Can I Write My Own Prenuptial Agreement?


If your wedding day is approaching, you might be completely wrapped up in your fairytale romance, dream day, or even how amazing your future will be together. While these are amazing feelings that should be relished, it’s also a time to think about safeguarding your assets and protecting your future—even if you never imagine your marriage ending.

What is a Prenuptial Agreement?

A prenuptial agreement, also known as a prenup, is a written contract between two partners before entering into a legal marriage agreement. It sets out their financial plans for marriage and in the chance that their marriage ends in divorce. Prenups must contain specific provisions such as what happens to property acquired during the marriage. It’s equally critical that prenups leave out specific provisions like child custody and support, as the court won’t uphold them if a divorce occurs.

Can You Write Your Own Prenup Agreement?

The UPAA (California’s Uniform Premarital Agreement Act) outlines the abilities and restrictions of prenups in this state. The law allows couples in California to draft their own prenuptial agreements. However, if they aren’t completed correctly, the contract can easily become void or invalidated by a judge.

If you are planning on drafting your own prenup, there are several essential points you’ll need to note. Not adhering to or not fully understanding any one of them could be detrimental if you find yourself getting a divorce in the future. This is why most couples interested in having a prenuptial agreement turn to a seasoned prenup lawyer to help them write a sound, legally binding contract.

Here’s what you need to know about California prenups:

Timing is Imperative

Both spouses need to demonstrate that they have had adequate time to consult with their own attorney and thoroughly understand the prenup provisions. As such, the law imposes a minimum seven-day waiting period between proposing a prenup agreement and signing the agreement. This gives each future spouse seven days to review the contract, even though it won’t go into effect until they are legally married.

What Makes Prenups Legally Enforceable

According to the current mandates set out by the UPAA, a prenup can be legally enforceable only if both spouses meet all the following requirements:

  • There is full disclosure and understanding of the other partner’s financial assets, property, and liabilities.
  • The couple had seven full days to review the agreement prior to signing it.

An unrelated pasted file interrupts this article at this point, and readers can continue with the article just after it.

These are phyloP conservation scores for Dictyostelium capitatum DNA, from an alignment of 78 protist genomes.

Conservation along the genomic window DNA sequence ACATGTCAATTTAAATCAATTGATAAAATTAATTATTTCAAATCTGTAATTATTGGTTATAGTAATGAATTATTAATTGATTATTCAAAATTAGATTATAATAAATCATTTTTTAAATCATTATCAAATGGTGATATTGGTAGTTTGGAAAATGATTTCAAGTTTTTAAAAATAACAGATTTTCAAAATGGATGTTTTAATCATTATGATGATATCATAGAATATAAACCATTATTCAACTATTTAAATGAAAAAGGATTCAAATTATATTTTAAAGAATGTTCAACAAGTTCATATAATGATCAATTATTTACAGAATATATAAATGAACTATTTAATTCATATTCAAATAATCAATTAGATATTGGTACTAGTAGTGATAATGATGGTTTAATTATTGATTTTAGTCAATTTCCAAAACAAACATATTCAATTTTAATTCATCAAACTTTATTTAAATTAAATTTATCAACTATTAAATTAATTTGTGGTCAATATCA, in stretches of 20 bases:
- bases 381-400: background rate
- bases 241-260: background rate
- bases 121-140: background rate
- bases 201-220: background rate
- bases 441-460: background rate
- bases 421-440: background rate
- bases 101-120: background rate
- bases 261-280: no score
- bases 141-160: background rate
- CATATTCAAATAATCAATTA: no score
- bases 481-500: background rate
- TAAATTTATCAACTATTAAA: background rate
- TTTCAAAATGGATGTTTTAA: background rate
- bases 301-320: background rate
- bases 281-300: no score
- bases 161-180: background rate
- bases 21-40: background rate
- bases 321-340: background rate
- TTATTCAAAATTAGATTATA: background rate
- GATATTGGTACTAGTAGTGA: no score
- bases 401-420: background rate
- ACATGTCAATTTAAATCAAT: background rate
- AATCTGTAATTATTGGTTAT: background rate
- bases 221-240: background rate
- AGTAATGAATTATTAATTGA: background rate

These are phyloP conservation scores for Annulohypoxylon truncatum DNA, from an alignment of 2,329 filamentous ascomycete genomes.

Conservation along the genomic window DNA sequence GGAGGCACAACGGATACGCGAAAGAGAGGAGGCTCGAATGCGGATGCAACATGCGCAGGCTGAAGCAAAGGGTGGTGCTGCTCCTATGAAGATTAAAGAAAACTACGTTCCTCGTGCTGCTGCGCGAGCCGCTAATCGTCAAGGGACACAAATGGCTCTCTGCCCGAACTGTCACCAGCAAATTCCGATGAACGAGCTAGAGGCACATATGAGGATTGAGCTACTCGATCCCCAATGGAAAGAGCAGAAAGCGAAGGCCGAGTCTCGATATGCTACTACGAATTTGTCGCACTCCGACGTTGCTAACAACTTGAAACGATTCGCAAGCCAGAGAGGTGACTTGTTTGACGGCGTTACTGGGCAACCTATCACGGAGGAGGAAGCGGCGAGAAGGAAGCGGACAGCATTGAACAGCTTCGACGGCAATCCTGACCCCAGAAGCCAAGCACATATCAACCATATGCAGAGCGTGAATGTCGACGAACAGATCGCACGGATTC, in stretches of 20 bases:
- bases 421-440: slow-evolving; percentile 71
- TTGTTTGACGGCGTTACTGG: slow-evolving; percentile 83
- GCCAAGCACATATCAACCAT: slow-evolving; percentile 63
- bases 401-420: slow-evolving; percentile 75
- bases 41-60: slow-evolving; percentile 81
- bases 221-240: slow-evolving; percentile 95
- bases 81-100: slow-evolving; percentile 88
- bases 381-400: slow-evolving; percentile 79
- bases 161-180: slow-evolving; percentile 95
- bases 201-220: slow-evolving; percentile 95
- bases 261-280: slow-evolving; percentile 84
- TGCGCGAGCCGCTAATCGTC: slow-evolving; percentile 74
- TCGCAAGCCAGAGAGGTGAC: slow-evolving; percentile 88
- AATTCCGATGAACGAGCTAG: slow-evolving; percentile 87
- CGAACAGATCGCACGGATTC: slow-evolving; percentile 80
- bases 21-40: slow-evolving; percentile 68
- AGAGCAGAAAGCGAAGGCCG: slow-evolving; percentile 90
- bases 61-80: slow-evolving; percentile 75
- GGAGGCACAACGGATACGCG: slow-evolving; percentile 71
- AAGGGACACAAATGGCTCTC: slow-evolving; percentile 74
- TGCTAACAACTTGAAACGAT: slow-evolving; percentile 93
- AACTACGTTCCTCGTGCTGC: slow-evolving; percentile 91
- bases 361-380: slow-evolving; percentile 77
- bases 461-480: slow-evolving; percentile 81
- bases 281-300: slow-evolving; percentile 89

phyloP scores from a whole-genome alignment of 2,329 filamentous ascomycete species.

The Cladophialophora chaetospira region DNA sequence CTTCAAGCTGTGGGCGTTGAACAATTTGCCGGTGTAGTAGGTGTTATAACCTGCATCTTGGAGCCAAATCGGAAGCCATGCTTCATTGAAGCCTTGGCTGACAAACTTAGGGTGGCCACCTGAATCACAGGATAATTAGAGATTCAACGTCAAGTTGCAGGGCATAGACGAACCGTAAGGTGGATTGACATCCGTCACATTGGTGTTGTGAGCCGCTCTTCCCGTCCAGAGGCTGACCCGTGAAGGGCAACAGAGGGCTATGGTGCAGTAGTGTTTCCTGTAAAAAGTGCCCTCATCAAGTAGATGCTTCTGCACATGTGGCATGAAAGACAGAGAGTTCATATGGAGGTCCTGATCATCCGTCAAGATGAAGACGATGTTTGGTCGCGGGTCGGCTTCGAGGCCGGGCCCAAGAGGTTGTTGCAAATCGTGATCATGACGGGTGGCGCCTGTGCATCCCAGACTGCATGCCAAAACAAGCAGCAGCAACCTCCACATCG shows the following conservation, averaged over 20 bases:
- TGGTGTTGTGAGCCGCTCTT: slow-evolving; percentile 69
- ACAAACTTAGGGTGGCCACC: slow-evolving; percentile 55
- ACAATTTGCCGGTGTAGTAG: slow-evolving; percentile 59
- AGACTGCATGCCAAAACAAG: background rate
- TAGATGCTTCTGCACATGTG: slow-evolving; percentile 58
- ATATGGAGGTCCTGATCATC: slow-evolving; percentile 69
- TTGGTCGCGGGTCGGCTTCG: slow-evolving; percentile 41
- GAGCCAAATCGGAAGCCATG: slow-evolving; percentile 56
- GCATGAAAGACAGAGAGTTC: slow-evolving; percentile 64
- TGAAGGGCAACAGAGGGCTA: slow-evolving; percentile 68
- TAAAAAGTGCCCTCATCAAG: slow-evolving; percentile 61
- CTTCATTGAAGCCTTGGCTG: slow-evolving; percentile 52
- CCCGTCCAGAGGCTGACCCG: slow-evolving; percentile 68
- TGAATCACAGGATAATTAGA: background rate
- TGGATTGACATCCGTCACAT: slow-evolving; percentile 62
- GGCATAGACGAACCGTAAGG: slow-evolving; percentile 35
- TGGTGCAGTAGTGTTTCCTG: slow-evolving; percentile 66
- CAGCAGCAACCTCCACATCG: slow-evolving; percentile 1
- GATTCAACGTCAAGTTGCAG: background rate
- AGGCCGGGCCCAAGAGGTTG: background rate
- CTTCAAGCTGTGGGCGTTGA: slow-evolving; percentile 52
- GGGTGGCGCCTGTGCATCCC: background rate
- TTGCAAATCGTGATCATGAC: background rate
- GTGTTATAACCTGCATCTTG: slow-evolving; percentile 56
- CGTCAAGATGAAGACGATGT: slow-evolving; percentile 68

• Each partner was represented by an independent lawyer, or they waived their rights to legal counsel with a separate document— a ‘Written Statement of Waiver.’
  • If alimony/spousal support/spousal maintenance is waived or modified in any way, the partner waiving or impacted by modifying must have attorney representation.

The Terms Must be Conscionable

In California and most states, generally, all contracts, including prenuptial agreements, must be conscionable. For example, a judge could rule a contract unenforceable if they determine that the agreement will leave one party reliant on state financial assistance. For example, suppose one spouse is a single, unemployed mother of three with no post-secondary education while the husband makes $750,000 per year and has a doctorate degree. In that case, a judge would be highly unlikely to enforce a prenup that leaves the wife without any spousal support or with little support as it would be unconscionable.

What a Prenup Can’t Include

Legally, there are several aspects of marriage and divorce that a prenup can’t address. Even if you put them in your prenup, a court won’t uphold them since they aren’t legally enforceable. These include but aren’t limited to:

  • Child support and custody matters for children born into the marriage
  • Conditions of the marriage that aren’t financial—for instance, how often intimacy should occur or visits with the in-laws
  • Language that encourages divorce—for example, if one spouse doesn’t do something, the other can initiate a divorce

The Agreement Must be Voluntary

For a prenup to be legally enforceable and under basic California contract law, the prenuptial agreement can’t have been signed:

  • By coercion
  • Under duress
  • By a party lacking mental capacity

Notarization Required for All Signatures

California law does not require that signatures included on the prenup be notarized – although it is best practice to do so. Notarization means that the signatures are legitimate and verifies who signed the document and when.

Unsure if You Should Write Your Own Prenuptial Agreement?

Prenuptial agreements are complex, as they should be in order to protect both parties involved. While you have every right to draft your own prenup, it may not be enforceable. Learning that you have an unenforceable agreement when you need your prenup the most (divorce) can be devastating. By hiring a qualified prenuptial agreement attorney, you can be assured that your prenup will meet the necessary requirements and hold up in court.